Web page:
20. Comparing death certificate data with FBI crime reporting statistics on U.S. homicides.

    PubMed Central

    Rokaw, W M; Mercy, J A; Smith, J C

    1990-01-01

    Both the National Center for Health Statistics (NCHS) Mortality System and the Federal Bureau of Investigation (FBI) Uniform Crime Reporting System measure the numbers and characteristics of homicide in the United States. There are important differences, however, in both the substance and the quality of the information that the two systems collect. The NCHS mortality system reported an average of 9 percent more homicides nationally than did the FBI crime reporting system during the 1976-82 period. Variations did occur in the average ratios of the frequencies of homicides reported by the two systems across age, race, and sex subgroups and geographic areas. The major source of the ascertainment difference between the NCHS and the FBI systems is thought to be incomplete voluntary reporting to the FBI by participating law enforcement agencies and lack of reporting by nonparticipating agencies. The proportions of homicides among corresponding demographic categories in the two systems is remarkably similar despite the difference in ascertainment. This congruence of the distributions of reported homicides supports the idea that inferences drawn from analysis of variables in one of these systems will be valid for the population reported on by the other system. PMID:2120720

  1. Comparing death certificate data with FBI crime reporting statistics on U.S. homicides.

    PubMed

    Rokaw, W M; Mercy, J A; Smith, J C

    1990-01-01

    Both the National Center for Health Statistics (NCHS) Mortality System and the Federal Bureau of Investigation (FBI) Uniform Crime Reporting System measure the numbers and characteristics of homicide in the United States. There are important differences, however, in both the substance and the quality of the information that the two systems collect. The NCHS mortality system reported an average of 9 percent more homicides nationally than did the FBI crime reporting system during the 1976-82 period. Variations did occur in the average ratios of the frequencies of homicides reported by the two systems across age, race, and sex subgroups and geographic areas. The major source of the ascertainment difference between the NCHS and the FBI systems is thought to be incomplete voluntary reporting to the FBI by participating law enforcement agencies and lack of reporting by nonparticipating agencies. The proportions of homicides among corresponding demographic categories in the two systems is remarkably similar despite the difference in ascertainment. This congruence of the distributions of reported homicides supports the idea that inferences drawn from analysis of variables in one of these systems will be valid for the population reported on by the other system.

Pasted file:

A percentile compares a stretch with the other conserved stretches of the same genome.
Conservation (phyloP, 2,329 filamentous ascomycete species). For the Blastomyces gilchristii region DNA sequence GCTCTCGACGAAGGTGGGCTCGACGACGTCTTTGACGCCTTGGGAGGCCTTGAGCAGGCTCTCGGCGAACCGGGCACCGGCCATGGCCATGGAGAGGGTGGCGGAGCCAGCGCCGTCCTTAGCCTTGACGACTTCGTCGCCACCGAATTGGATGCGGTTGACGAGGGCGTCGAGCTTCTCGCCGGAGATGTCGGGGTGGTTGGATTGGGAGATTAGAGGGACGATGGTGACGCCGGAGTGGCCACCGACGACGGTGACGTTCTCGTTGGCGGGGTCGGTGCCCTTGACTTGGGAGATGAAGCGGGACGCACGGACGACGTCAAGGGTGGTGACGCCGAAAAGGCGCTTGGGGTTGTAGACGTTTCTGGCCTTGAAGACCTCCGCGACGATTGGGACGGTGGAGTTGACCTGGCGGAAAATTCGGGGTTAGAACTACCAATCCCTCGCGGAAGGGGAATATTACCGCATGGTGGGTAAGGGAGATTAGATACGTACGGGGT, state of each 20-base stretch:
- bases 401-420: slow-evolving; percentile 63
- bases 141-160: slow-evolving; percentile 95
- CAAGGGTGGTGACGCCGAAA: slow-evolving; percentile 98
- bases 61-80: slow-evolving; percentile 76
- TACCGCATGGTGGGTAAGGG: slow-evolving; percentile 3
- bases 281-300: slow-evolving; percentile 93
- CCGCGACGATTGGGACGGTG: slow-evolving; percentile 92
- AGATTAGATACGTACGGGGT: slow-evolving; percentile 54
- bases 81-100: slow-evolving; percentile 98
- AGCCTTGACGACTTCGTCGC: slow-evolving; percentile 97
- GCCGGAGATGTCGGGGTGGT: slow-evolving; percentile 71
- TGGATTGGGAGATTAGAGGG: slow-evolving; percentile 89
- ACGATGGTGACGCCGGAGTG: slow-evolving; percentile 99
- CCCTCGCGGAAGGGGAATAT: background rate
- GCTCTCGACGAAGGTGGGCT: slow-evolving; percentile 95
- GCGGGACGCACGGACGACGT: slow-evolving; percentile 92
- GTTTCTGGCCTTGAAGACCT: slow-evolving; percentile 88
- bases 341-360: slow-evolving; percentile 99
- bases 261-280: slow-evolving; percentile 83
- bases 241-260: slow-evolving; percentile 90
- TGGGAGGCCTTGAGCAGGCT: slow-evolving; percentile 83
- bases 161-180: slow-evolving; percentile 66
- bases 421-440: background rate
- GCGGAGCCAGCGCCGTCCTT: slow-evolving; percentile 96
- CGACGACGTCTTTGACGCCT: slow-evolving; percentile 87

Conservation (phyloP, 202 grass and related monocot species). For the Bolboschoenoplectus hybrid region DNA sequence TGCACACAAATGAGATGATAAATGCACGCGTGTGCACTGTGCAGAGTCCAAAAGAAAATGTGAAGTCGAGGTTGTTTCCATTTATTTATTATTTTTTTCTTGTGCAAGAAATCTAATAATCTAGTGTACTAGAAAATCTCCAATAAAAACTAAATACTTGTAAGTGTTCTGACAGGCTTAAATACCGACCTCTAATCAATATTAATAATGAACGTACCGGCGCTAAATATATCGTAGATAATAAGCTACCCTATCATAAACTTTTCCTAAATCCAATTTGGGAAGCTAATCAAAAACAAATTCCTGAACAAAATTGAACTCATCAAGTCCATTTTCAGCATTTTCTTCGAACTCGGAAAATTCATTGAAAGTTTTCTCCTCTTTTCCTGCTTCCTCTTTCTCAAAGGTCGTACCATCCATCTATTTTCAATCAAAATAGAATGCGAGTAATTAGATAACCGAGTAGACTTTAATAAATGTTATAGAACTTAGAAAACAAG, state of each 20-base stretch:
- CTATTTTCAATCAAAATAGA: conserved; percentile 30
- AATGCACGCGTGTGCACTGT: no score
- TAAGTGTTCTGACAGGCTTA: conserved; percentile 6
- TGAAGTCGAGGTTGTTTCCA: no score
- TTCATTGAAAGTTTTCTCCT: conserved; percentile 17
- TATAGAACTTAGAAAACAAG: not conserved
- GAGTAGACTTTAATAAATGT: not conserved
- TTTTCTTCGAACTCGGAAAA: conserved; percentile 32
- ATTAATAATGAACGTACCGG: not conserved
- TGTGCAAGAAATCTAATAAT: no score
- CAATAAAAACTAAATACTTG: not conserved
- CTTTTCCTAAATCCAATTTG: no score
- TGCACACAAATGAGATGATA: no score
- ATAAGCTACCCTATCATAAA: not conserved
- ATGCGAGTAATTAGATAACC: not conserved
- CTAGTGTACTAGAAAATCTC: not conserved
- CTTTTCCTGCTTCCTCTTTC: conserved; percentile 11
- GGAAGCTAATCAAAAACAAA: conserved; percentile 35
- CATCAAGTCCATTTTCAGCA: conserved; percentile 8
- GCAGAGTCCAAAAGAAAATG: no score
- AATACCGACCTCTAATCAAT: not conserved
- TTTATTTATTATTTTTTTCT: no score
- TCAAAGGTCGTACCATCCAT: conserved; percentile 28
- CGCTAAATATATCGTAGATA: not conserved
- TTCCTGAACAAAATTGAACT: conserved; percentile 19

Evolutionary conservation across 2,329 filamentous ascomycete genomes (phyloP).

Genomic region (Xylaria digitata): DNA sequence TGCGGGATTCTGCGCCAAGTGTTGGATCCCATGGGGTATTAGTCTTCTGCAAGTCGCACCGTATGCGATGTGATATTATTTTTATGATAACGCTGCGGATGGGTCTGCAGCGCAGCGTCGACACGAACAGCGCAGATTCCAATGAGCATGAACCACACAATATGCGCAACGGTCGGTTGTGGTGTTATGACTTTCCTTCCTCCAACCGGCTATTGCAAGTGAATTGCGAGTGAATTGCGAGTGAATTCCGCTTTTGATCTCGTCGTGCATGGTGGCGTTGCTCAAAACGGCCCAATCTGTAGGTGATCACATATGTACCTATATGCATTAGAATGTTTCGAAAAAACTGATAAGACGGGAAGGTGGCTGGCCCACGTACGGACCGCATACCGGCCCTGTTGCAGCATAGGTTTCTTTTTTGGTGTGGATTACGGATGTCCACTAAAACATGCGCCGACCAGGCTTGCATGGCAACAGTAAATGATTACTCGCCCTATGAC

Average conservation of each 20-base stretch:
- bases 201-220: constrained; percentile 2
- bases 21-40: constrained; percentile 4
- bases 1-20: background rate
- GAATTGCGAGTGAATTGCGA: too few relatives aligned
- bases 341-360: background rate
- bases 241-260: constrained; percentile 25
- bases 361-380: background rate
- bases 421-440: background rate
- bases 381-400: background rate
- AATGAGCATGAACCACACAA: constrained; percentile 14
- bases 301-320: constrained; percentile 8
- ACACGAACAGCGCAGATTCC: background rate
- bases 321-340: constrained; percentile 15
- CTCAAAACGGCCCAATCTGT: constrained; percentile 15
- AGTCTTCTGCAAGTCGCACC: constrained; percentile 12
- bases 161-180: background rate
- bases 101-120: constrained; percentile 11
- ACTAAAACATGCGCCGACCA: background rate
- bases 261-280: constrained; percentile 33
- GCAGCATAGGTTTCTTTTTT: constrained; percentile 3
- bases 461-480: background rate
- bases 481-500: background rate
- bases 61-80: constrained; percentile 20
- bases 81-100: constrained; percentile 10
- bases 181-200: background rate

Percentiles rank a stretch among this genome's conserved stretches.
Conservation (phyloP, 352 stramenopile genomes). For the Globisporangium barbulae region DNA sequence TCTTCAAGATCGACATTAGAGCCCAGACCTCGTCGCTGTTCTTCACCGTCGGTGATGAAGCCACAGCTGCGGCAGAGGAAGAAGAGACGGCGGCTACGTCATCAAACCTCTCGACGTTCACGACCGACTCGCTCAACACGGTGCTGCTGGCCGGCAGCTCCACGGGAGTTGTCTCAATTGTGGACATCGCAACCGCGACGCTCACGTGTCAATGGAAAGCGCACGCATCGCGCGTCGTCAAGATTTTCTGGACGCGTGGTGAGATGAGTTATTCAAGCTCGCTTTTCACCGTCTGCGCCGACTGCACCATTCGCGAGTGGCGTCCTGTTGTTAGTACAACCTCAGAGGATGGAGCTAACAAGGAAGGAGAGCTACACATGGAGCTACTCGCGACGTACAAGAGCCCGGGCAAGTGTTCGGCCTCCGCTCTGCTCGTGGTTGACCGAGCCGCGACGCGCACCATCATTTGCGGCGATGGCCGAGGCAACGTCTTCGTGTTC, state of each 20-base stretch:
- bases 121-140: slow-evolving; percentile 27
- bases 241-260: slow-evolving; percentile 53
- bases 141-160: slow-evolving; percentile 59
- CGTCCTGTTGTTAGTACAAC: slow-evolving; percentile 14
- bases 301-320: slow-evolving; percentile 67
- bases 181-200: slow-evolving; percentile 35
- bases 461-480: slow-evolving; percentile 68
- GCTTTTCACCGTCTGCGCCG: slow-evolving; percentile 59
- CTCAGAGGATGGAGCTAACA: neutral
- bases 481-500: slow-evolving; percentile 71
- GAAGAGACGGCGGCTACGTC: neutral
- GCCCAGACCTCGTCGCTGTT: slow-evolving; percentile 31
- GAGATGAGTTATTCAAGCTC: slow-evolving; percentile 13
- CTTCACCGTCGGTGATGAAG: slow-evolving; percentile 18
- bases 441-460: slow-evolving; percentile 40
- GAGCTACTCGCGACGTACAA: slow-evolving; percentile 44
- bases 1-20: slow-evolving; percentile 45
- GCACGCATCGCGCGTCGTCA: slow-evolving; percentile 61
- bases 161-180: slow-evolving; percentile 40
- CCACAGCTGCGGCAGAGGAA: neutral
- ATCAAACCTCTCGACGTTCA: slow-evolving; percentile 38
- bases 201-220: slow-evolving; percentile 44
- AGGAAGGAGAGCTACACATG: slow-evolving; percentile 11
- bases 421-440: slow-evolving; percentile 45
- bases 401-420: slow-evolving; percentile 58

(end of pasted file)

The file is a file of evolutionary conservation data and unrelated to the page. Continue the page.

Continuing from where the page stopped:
2. Updating small area population estimates in England and Wales.

    PubMed

    Simpson, S; Diamond, I; Tonkin, P; Tye, R

    1996-01-01

    "Population estimates have important implications for resource allocation within government and commerce, and are often assumed to be without error. Currently, central government provides annual population estimates for all the local and health authority districts in Britain, but estimates are needed for smaller areas, typically for electoral wards and postal sectors. Small area estimates are provided by some local authorities and commercial organizations, using different methods; the accuracy of these estimates is modelled here within a multilevel framework. Certain characteristics of the small area and of the method of estimation are included as explanatory variables. Results show that the method of estimation used is of great importance."

  3. Homicide of Strangers by People with a Psychotic Illness

    PubMed Central

    Nielssen, Olav; Bourget, Dominique; Laajasalo, Taina; Liem, Marieke; Labelle, Alain; Häkkänen-Nyholm, Helina; Koenraadt, Frans; Large, Matthew M.

    2011-01-01